Some people experience symptoms that a seizure is coming. The symptoms are very unique to each individual and some people don’t get any. These symptoms can occur anywhere from days to hours before a seizure and include migraines, irritability, and increased agitation
A “warning” sensation just at the beginning of an epileptic seizure.
This is the start of what is known as a partial seizure (see below) Symptoms here can range from fearfulness, hallucinations, imagined smells or tastes and dreamlike feelings. In my case, I experienced a kind of out-of-body feeling with lightheadedness but the specifics vary from person to person.
The seizure itself.
The specifics of this depend on how much of the brain is firing. We’ll go into more detail below.
After the seizure.
It’s common for people to fall asleep after a seizure. Some people have speech or motor difficulties and others may experience vomiting. Emotions and behaviour may change. This stage can be absent, last seconds, minutes, hours or even days.
What are the different types of epilepsy?
There is an ever-growing list of the types of epilepsy but they can be broadly categorized into two groups. These types are defined by a particular combination of symptoms. They can be generalized or partial (also called focal or localized). In the former, the “electrical storm” begins all over the brain whereas in the latter the storm begins in only one location of the brain. If the aura (see above) is the only part an individual’s seizure, they’ve had a simple partial seizure. If the seizure spreads to other areas of the brain and affects consciousness, it is known as complex partial seizure.
Generalized seizures can be divided into more types:
- Absence (previously petit mal) seizures – the person stare without moving and may appear to be daydreaming.
- Myoclonic seizures – the person’s muscles repeatedly jerk and spasm but the movements are more sporadic and isolated.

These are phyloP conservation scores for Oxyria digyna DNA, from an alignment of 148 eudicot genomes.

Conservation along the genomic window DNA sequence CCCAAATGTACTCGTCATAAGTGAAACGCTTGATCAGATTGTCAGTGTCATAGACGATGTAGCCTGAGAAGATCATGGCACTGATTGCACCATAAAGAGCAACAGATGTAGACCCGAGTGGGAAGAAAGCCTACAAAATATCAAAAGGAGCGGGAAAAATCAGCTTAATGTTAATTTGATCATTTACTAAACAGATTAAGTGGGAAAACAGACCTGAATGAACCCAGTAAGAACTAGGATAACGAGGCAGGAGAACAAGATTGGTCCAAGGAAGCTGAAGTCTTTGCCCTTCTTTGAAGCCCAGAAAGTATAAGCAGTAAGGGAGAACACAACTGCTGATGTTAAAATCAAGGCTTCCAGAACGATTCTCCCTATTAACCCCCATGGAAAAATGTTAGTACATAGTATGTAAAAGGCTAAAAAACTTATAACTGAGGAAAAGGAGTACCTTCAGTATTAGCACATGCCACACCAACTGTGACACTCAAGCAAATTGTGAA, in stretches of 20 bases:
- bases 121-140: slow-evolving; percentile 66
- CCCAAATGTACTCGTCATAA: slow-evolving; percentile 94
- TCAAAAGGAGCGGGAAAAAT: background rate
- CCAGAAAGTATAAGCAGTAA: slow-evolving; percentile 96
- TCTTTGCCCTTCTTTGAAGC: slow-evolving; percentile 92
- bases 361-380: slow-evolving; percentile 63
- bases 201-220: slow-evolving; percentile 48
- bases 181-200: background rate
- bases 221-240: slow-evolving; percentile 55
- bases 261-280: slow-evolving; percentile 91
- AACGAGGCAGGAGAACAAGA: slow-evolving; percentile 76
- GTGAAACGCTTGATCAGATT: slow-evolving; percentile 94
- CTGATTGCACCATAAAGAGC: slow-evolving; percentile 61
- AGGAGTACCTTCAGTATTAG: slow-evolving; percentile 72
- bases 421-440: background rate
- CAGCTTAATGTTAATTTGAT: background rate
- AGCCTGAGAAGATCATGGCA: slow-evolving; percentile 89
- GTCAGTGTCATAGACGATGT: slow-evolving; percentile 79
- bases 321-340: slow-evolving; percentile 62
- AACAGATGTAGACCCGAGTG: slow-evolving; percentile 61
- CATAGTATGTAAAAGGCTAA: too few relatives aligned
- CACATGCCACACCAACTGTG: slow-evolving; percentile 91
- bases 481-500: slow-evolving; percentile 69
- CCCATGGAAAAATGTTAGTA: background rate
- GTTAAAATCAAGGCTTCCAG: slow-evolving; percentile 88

- Clonic seizures – the person’s muscles repeatedly jerk and spasm.
- Tonic seizures – the person’s stiffens and falls unconscious. They may struggle to breathe as the chest tightens leading to a blue appearance of the face and lips.
- Tonic-clonic (previously grand mal) seizures – usually the two types of seizure go together and are rarely seen on their own. Here the person is unconscious and is convulsing repeatedly.
- Atonic seizures – the person’s muscles go limp.
Why do some people get seizures?
Many people have idiopathic epilepsy, meaning the cause is unknown but there are also many known causes of epilepsy. Some types of epilepsy are thought to have a genetic component, as there is a slightly greater chance of having epilepsy if a sibling also has it. Sometimes infections can lead to epilepsy due to scarring left in the brain post-infection. Stroke, Alzheimer’s Disease and head trauma can also induce epilepsy. Those with autism spectrum disorders, ADHD, Down’s syndrome and Rett syndrome are more likely to develop epilepsy.
Points to Take Away
- Epilepsy is a neurological disorder.
- There are many types of epilepsy.
- Anyone can have a seizure and there are a variety of causes.
- Having one or a few seizures does not mean you have epilepsy. Epilepsy is a chronic condition.
- There are many possible causes of epilepsy but these are not always known in each case.
- The seizure symptoms each person experiences are unique.
In future articles, we’ll look at current treatments and research and delve into possible future treatments based on ongoing clinical studies.
2016 Review: A clinical overview of epilepsy by Kaarkuzhali B. Krishnamurthy, MD
Epilesy.com on the basics of epilepsy
John Hopkins on the basics of epilepsy
WedMD summarized the types of seizures here and also here